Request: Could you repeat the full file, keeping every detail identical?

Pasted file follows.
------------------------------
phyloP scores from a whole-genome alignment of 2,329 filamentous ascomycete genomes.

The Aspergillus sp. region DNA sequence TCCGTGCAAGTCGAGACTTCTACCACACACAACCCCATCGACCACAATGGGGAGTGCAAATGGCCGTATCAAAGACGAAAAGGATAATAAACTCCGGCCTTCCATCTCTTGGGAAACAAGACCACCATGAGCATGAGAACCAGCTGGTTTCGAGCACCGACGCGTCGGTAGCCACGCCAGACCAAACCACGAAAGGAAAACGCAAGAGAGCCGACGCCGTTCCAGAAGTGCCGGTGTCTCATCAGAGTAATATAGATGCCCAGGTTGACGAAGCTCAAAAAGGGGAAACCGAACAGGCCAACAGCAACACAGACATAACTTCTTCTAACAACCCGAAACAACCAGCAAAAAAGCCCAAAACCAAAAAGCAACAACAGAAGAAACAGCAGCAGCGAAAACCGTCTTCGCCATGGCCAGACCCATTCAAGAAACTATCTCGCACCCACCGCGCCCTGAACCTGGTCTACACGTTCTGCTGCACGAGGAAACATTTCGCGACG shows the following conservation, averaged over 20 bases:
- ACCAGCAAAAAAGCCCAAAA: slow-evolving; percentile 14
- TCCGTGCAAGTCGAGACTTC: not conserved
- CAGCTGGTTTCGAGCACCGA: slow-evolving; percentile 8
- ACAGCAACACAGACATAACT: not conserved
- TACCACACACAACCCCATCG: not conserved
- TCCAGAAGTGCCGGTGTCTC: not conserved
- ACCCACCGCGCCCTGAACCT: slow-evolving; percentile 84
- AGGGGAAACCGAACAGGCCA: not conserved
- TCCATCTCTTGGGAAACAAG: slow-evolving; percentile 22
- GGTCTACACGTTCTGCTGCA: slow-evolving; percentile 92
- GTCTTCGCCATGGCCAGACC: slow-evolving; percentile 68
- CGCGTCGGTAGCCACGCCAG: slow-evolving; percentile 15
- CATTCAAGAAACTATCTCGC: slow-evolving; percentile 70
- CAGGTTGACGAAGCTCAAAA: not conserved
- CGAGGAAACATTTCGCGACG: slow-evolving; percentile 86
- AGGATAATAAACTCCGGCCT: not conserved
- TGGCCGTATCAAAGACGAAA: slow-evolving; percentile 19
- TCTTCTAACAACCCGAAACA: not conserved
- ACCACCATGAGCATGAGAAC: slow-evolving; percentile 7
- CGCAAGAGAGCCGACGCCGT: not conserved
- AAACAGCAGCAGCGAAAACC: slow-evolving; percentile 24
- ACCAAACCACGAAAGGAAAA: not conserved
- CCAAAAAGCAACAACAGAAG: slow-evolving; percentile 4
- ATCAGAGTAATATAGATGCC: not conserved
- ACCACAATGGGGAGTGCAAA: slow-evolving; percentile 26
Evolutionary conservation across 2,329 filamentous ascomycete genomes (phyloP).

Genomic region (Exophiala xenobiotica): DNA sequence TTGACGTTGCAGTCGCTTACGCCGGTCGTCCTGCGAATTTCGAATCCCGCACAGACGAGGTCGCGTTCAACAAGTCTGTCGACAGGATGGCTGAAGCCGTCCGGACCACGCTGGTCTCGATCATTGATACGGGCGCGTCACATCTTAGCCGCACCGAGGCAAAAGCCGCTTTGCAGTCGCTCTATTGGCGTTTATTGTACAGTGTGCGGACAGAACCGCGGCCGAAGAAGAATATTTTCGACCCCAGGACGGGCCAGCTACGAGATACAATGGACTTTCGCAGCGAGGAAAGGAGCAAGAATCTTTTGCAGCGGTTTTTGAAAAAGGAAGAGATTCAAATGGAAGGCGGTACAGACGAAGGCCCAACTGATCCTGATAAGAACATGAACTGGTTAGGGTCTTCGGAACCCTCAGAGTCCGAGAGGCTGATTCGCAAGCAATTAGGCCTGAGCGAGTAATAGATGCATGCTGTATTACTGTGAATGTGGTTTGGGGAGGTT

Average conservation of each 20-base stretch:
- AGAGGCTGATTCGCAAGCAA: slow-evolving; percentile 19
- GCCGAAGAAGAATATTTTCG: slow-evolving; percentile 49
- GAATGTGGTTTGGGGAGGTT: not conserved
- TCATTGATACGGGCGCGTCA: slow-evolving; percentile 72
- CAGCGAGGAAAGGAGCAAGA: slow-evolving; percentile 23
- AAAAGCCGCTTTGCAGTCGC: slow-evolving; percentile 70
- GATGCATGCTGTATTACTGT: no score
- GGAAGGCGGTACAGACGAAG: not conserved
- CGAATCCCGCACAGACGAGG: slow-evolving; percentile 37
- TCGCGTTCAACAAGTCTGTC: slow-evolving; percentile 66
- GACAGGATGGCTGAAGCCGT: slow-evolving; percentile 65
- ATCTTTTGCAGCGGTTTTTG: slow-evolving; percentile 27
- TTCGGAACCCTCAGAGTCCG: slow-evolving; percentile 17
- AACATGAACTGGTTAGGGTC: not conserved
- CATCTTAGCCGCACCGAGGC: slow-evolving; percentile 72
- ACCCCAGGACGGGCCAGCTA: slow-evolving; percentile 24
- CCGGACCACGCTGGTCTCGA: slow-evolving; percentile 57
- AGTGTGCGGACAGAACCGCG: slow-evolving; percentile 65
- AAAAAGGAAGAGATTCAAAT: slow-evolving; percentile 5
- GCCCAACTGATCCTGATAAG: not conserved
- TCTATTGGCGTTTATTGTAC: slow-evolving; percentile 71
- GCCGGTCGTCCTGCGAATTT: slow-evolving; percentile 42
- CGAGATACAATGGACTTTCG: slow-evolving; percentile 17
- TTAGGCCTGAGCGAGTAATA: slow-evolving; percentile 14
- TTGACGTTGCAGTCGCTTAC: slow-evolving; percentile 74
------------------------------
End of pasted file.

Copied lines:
phyloP scores from a whole-genome alignment of 2,329 filamentous ascomycete genomes.

The Aspergillus sp. region DNA sequence TCCGTGCAAGTCGAGACTTCTACCACACACAACCCCATCGACCACAATGGGGAGTGCAAATGGCCGTATCAAAGACGAAAAGGATAATAAACTCCGGCCTTCCATCTCTTGGGAAACAAGACCACCATGAGCATGAGAACCAGCTGGTTTCGAGCACCGACGCGTCGGTAGCCACGCCAGACCAAACCACGAAAGGAAAACGCAAGAGAGCCGACGCCGTTCCAGAAGTGCCGGTGTCTCATCAGAGTAATATAGATGCCCAGGTTGACGAAGCTCAAAAAGGGGAAACCGAACAGGCCAACAGCAACACAGACATAACTTCTTCTAACAACCCGAAACAACCAGCAAAAAAGCCCAAAACCAAAAAGCAACAACAGAAGAAACAGCAGCAGCGAAAACCGTCTTCGCCATGGCCAGACCCATTCAAGAAACTATCTCGCACCCACCGCGCCCTGAACCTGGTCTACACGTTCTGCTGCACGAGGAAACATTTCGCGACG shows the following conservation, averaged over 20 bases:
- ACCAGCAAAAAAGCCCAAAA: slow-evolving; percentile 14
- TCCGTGCAAGTCGAGACTTC: not conserved
- CAGCTGGTTTCGAGCACCGA: slow-evolving; percentile 8
- ACAGCAACACAGACATAACT: not conserved
- TACCACACACAACCCCATCG: not conserved
- TCCAGAAGTGCCGGTGTCTC: not conserved
- ACCCACCGCGCCCTGAACCT: slow-evolving; percentile 84
- AGGGGAAACCGAACAGGCCA: not conserved
- TCCATCTCTTGGGAAACAAG: slow-evolving; percentile 22
- GGTCTACACGTTCTGCTGCA: slow-evolving; percentile 92
- GTCTTCGCCATGGCCAGACC: slow-evolving; percentile 68
- CGCGTCGGTAGCCACGCCAG: slow-evolving; percentile 15
- CATTCAAGAAACTATCTCGC: slow-evolving; percentile 70
- CAGGTTGACGAAGCTCAAAA: not conserved
- CGAGGAAACATTTCGCGACG: slow-evolving; percentile 86
- AGGATAATAAACTCCGGCCT: not conserved
- TGGCCGTATCAAAGACGAAA: slow-evolving; percentile 19
- TCTTCTAACAACCCGAAACA: not conserved
- ACCACCATGAGCATGAGAAC: slow-evolving; percentile 7
- CGCAAGAGAGCCGACGCCGT: not conserved
- AAACAGCAGCAGCGAAAACC: slow-evolving; percentile 24
- ACCAAACCACGAAAGGAAAA: not conserved
- CCAAAAAGCAACAACAGAAG: slow-evolving; percentile 4
- ATCAGAGTAATATAGATGCC: not conserved
- ACCACAATGGGGAGTGCAAA: slow-evolving; percentile 26
Evolutionary conservation across 2,329 filamentous ascomycete genomes (phyloP).

Genomic region (Exophiala xenobiotica): DNA sequence TTGACGTTGCAGTCGCTTACGCCGGTCGTCCTGCGAATTTCGAATCCCGCACAGACGAGGTCGCGTTCAACAAGTCTGTCGACAGGATGGCTGAAGCCGTCCGGACCACGCTGGTCTCGATCATTGATACGGGCGCGTCACATCTTAGCCGCACCGAGGCAAAAGCCGCTTTGCAGTCGCTCTATTGGCGTTTATTGTACAGTGTGCGGACAGAACCGCGGCCGAAGAAGAATATTTTCGACCCCAGGACGGGCCAGCTACGAGATACAATGGACTTTCGCAGCGAGGAAAGGAGCAAGAATCTTTTGCAGCGGTTTTTGAAAAAGGAAGAGATTCAAATGGAAGGCGGTACAGACGAAGGCCCAACTGATCCTGATAAGAACATGAACTGGTTAGGGTCTTCGGAACCCTCAGAGTCCGAGAGGCTGATTCGCAAGCAATTAGGCCTGAGCGAGTAATAGATGCATGCTGTATTACTGTGAATGTGGTTTGGGGAGGTT

Average conservation of each 20-base stretch:
- AGAGGCTGATTCGCAAGCAA: slow-evolving; percentile 19
- GCCGAAGAAGAATATTTTCG: slow-evolving; percentile 49
- GAATGTGGTTTGGGGAGGTT: not conserved
- TCATTGATACGGGCGCGTCA: slow-evolving; percentile 72
- CAGCGAGGAAAGGAGCAAGA: slow-evolving; percentile 23
- AAAAGCCGCTTTGCAGTCGC: slow-evolving; percentile 70
- GATGCATGCTGTATTACTGT: no score
- GGAAGGCGGTACAGACGAAG: not conserved
- CGAATCCCGCACAGACGAGG: slow-evolving; percentile 37
- TCGCGTTCAACAAGTCTGTC: slow-evolving; percentile 66
- GACAGGATGGCTGAAGCCGT: slow-evolving; percentile 65
- ATCTTTTGCAGCGGTTTTTG: slow-evolving; percentile 27
- TTCGGAACCCTCAGAGTCCG: slow-evolving; percentile 17
- AACATGAACTGGTTAGGGTC: not conserved
- CATCTTAGCCGCACCGAGGC: slow-evolving; percentile 72
- ACCCCAGGACGGGCCAGCTA: slow-evolving; percentile 24
- CCGGACCACGCTGGTCTCGA: slow-evolving; percentile 57
- AGTGTGCGGACAGAACCGCG: slow-evolving; percentile 65
- AAAAAGGAAGAGATTCAAAT: slow-evolving; percentile 5
- GCCCAACTGATCCTGATAAG: not conserved
- TCTATTGGCGTTTATTGTAC: slow-evolving; percentile 71
- GCCGGTCGTCCTGCGAATTT: slow-evolving; percentile 42
- CGAGATACAATGGACTTTCG: slow-evolving; percentile 17
- TTAGGCCTGAGCGAGTAATA: slow-evolving; percentile 14
- TTGACGTTGCAGTCGCTTAC: slow-evolving; percentile 74